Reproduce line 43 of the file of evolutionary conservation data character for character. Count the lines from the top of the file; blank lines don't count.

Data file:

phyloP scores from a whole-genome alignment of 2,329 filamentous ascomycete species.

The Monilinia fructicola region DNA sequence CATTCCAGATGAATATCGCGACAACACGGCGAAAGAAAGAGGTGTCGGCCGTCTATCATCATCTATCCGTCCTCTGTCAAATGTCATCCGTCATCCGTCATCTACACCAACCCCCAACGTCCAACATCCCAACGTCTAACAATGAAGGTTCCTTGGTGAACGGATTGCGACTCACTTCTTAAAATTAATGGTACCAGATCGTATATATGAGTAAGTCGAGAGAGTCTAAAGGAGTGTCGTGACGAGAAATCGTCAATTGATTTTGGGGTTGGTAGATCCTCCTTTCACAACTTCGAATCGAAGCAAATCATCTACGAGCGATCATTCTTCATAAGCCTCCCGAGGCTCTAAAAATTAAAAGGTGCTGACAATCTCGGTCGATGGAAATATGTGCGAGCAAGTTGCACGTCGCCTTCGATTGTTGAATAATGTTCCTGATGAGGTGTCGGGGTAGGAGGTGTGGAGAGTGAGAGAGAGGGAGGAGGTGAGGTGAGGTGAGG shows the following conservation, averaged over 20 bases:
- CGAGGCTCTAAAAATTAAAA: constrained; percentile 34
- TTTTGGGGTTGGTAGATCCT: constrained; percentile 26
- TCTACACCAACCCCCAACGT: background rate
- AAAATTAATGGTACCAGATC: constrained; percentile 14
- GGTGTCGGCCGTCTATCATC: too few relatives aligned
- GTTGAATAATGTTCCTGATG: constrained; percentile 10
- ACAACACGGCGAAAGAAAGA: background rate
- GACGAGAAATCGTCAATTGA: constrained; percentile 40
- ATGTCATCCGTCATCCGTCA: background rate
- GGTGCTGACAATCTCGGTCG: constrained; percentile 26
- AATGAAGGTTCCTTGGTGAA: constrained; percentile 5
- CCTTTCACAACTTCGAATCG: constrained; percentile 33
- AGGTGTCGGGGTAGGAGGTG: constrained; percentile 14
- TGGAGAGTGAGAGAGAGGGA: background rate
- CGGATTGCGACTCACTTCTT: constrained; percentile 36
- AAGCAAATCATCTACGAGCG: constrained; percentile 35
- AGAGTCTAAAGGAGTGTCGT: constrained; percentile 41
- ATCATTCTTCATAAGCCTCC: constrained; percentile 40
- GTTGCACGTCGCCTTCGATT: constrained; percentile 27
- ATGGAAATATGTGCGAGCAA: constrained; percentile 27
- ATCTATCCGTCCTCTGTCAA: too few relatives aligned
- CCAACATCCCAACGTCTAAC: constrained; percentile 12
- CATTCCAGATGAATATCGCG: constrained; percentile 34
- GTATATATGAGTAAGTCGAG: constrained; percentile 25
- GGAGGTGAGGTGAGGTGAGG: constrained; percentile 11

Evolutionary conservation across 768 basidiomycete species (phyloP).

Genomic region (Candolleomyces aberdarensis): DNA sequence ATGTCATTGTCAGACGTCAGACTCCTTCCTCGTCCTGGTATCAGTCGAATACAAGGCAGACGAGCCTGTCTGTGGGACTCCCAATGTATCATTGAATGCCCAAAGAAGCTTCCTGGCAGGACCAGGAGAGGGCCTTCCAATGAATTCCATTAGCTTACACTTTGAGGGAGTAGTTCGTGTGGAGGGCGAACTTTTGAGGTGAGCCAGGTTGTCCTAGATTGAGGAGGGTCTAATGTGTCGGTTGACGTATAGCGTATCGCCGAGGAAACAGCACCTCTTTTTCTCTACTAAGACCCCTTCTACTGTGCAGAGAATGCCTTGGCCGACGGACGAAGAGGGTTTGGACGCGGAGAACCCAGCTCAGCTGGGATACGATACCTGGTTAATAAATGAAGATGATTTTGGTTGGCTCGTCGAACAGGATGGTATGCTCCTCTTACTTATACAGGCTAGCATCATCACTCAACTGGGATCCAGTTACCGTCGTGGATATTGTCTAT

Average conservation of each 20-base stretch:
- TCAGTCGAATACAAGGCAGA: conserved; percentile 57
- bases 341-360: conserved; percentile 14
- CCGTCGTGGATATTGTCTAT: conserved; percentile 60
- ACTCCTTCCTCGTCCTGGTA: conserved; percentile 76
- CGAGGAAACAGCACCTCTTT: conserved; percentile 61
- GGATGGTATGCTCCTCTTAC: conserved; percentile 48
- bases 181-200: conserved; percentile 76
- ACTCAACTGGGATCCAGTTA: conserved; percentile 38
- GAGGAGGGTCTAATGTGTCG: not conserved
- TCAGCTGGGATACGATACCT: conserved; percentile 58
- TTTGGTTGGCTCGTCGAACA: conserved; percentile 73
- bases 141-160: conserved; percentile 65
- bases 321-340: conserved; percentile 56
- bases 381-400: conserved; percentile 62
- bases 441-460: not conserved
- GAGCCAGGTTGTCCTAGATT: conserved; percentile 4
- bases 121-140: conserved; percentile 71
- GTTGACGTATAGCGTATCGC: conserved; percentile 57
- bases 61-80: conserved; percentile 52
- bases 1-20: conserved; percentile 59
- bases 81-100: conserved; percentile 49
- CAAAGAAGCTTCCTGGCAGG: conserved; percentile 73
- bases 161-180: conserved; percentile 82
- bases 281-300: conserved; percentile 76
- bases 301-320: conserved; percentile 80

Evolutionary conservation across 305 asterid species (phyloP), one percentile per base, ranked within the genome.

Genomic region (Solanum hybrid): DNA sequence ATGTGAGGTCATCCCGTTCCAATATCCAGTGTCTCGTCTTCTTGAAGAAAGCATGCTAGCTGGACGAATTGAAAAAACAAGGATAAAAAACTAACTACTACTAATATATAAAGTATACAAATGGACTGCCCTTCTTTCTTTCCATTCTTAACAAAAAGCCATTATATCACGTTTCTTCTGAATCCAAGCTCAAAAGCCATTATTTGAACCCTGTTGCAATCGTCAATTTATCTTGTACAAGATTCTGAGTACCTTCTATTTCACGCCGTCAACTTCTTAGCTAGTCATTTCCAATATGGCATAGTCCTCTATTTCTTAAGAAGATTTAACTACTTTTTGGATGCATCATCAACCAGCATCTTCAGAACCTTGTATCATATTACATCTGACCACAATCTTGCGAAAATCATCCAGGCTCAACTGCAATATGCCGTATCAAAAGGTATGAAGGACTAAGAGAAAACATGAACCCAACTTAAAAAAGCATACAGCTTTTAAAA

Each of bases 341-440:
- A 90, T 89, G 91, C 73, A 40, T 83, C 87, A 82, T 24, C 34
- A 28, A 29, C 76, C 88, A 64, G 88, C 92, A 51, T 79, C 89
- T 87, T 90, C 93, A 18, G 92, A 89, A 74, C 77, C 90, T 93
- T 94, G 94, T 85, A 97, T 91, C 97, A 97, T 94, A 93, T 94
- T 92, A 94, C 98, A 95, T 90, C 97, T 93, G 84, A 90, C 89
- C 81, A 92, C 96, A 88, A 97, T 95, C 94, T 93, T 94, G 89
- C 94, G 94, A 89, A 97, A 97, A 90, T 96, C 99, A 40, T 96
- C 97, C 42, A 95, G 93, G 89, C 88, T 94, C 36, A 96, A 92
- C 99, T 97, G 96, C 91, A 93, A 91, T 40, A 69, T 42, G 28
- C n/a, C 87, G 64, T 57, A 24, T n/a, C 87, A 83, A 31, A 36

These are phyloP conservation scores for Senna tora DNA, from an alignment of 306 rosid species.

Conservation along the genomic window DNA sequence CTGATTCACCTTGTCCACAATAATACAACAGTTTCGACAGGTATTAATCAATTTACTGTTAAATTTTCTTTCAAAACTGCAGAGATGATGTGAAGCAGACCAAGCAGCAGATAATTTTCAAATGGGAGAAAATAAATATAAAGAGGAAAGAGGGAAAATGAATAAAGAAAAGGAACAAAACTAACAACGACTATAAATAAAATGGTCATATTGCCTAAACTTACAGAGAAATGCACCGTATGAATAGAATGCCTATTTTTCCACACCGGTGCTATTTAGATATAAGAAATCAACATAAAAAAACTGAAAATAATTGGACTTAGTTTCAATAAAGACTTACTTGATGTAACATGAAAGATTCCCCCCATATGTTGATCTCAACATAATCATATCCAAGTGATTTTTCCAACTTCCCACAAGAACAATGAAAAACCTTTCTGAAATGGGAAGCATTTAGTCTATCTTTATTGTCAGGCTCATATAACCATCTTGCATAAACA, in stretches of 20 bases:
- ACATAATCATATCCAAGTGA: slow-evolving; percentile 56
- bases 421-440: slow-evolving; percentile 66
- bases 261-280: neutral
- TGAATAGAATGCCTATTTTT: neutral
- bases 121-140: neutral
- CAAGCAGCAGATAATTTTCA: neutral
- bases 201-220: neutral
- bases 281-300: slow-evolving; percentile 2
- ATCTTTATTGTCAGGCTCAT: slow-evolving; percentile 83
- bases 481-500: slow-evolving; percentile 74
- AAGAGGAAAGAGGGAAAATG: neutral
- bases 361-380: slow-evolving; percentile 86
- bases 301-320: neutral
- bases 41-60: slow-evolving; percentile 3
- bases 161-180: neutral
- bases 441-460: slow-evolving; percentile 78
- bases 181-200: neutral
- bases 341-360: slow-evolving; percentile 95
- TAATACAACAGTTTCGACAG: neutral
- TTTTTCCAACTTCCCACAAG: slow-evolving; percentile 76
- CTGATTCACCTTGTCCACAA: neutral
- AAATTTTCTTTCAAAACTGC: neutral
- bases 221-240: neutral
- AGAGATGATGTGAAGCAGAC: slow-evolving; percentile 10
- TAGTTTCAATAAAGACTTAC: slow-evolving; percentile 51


- bases 321-340: conserved; percentile 56